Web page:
Health Benefits of Ghee
No Ayurvedic recipe is quite complete without a little ghee! The ghee in this recipe is used to add a bit of healthy fat, aiding in digestion and lubricating the tissues. Ghee is commonly used to increased Ojas (vitality, immunity), boost energy levels and of course add a pleasant taste to the food.
- Doshic effect: Tri-doshic, Vata ↓, Pitta ↓, Kapha ↓
- Serving: 2
- Time: 20-25 minutes
- Gluten Free, Vegetarian
- Small to medium pan
- Measuring spoons and cups
- 1 cup raw buckwheat groats
- 2 cups water
- 1/2-1 cup of almond milk or hemp milk (homemade is best- get our hemp milk recipe here!)
- 1 tsp cinnamon
- 1-2 tsp ashwagandha*
- 1/2-3/4 tsp turmeric*
- 1/8 tsp cardamom*
- 1/4 tsp ginger*
- 2 tsp honey
- 1-2 tsp ghee
- Small handful of raisins
- 2 tsp shredded coconut
- Small pinch of pink Himalayan salt
*These ingredients can be replaced with 2 tsp of our Svastha Golden Milk blend.
1. Boil 2 cups of water in a small pan. Once boiling, reduce the heat to a simmer and add in 1 cup of buckwheat groats, 1 tsp of ghee and a pinch of salt. Cover the pan, leaving a slight crack to avoid overflow and cook here for 15-18 minutes or until the buckwheat has plumped up and the liquid is almost gone. Stir every 5 minutes.
2. From here, stir in 1/2-1 cup of almond (or hemp) milk, depending on how liquidy you prefer your breakfast. I personally prefer the full cup!
3. Keeping the pan on a simmer, add in the turmeric, cinnamon, cardamom, ashwagandha, ginger, raisins and coconut. Stirring frequently, cook here for an additional 5 minutes or until the buckwheat obtains the desired texture (generally this is a medium to soft texture).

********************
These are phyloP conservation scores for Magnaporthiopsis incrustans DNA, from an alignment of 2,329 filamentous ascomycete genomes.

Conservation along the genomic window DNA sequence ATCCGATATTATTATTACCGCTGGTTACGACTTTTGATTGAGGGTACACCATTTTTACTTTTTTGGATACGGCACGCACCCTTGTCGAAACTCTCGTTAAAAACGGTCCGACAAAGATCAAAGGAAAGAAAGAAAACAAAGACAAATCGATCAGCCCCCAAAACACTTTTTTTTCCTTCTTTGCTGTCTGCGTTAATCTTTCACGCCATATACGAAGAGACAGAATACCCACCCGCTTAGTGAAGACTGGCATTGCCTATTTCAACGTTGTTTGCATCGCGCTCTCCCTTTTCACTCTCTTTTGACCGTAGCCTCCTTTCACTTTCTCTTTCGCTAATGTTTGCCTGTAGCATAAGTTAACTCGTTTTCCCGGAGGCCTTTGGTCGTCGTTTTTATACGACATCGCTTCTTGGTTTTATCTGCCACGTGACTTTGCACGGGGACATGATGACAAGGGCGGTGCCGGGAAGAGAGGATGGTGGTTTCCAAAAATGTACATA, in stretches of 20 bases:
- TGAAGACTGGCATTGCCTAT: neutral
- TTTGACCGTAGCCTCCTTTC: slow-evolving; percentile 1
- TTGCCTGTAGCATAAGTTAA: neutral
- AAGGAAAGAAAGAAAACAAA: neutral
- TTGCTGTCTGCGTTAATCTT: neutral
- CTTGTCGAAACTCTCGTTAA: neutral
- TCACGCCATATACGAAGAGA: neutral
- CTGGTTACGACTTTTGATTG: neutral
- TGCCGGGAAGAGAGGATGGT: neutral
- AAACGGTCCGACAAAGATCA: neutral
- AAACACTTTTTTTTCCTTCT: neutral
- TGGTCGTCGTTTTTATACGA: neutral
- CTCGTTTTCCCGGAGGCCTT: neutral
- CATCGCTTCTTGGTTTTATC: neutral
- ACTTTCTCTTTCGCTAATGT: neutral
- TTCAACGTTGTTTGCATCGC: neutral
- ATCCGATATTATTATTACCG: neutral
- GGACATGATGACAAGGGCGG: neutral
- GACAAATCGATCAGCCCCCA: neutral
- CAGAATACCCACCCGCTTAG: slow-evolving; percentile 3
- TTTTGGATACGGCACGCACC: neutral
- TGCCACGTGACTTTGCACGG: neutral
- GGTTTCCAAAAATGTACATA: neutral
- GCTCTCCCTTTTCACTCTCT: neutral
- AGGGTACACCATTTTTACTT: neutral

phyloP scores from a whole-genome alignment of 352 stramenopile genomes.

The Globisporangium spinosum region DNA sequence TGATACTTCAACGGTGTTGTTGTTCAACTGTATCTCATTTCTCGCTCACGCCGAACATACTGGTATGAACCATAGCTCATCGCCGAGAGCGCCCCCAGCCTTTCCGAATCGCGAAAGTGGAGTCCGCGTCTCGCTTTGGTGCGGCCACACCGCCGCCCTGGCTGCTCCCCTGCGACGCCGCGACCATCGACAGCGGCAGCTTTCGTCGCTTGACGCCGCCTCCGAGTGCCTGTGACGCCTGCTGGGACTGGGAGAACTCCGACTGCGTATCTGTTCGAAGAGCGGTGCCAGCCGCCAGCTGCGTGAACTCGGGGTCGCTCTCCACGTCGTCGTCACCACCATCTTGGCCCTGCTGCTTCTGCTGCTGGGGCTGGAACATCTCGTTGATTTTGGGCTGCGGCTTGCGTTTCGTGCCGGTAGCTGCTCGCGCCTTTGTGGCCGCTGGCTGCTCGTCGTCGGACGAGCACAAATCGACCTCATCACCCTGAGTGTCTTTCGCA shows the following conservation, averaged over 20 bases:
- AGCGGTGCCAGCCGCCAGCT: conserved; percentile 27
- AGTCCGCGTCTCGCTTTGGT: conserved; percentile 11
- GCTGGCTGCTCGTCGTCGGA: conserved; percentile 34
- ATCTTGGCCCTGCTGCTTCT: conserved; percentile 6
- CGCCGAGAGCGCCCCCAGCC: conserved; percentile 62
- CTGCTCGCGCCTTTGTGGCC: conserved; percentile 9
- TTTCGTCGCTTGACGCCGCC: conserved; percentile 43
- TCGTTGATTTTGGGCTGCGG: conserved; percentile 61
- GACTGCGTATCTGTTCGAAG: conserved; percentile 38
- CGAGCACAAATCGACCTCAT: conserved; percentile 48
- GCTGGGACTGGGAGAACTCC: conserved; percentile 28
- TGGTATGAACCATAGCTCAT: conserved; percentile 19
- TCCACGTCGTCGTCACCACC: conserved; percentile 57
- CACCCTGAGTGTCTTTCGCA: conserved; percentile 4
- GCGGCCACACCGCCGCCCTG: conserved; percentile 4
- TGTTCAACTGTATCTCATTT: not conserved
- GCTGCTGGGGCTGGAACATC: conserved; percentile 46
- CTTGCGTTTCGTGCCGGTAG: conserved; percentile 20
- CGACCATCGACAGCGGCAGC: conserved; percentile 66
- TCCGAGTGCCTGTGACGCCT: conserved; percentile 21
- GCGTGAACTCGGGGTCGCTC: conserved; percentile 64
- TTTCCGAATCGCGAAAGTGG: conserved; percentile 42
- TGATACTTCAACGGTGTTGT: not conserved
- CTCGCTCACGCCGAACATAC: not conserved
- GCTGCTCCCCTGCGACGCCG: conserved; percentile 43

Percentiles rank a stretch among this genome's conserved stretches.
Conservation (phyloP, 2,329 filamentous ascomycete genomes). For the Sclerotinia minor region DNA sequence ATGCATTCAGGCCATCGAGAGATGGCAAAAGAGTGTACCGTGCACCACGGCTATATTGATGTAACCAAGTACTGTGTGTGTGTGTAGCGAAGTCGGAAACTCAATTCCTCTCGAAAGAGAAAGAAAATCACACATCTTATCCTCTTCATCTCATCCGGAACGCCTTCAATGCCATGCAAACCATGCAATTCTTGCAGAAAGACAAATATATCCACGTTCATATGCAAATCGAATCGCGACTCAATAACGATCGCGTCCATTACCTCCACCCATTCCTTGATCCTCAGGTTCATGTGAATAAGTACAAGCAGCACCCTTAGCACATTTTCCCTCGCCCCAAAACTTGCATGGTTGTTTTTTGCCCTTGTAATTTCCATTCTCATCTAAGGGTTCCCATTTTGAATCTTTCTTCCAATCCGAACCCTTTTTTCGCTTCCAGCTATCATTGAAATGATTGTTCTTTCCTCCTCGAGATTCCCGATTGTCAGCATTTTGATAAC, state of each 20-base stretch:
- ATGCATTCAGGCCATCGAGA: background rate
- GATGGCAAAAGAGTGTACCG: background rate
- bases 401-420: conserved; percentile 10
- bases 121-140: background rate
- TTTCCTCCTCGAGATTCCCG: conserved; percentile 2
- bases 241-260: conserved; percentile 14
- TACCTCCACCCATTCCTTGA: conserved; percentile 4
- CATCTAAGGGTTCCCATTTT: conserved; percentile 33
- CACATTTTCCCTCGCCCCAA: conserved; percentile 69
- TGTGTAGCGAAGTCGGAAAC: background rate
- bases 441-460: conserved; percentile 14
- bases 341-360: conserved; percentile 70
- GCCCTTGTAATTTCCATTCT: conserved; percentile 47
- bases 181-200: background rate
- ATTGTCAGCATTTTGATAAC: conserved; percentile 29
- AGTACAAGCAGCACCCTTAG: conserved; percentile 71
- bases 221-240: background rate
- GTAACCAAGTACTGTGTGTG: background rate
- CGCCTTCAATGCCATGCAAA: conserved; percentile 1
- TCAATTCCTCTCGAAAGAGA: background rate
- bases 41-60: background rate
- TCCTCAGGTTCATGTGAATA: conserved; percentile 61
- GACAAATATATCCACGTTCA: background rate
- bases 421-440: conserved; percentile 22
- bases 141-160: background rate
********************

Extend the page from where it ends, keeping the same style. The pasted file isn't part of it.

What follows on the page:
4. Once the desired consistency is reached, take the pan off of the heat and serve into 2 bowls. Feel free to add in an extra spoonful of ghee or sprinkle of coconut!
5. Let the buckwheat cool slightly and then finish by adding in 1-2 tsp of honey to taste. Honey should never be heated over 108 degrees, so please make sure to allow enough cool time.
6. Enjoy this dish as an energizing breakfast. It is great for all dosha types (see variation options below!) and any season!
Optional Doshic Variations
Due to the light nature of the buckwheat, Vata types may need to blend 1/2 cup of steel cut oats with 1/2 cup of buckwheat (instead of the full cup of buckwheat alone). This will add a bit more heartiness which will help to ground Vata for the morning. Similarly extra ghee and shredded coconut can be added in for their Vata-reducing benefits. Otherwise this is a great easy-to-digest breakfast for Vata to enjoy all year round!
This recipe is overall Pitta balancing. The ashwagandha and the honey may be too heating for some Pitta types in which the same amount of shatavari powder and maple syrup can be used as a replacement respectively.
This recipe is an amazing breakfast option for Kapha types and during Kapha imbalances such as sluggish digestion, slow metabolism, diabetes, obesity (or general weight issues), congestion, high blood pressure, high cholesterol and heart issues. For times of severe Kapha imbalance the ghee, raisins, salt and shredded coconut should be omitted (or reduced) and the almond milk should be used sparingly (replace with extra water if needed). As always, Kapha will benefit by adding a generous amount of spices to help aid in digestion and increase the metabolism.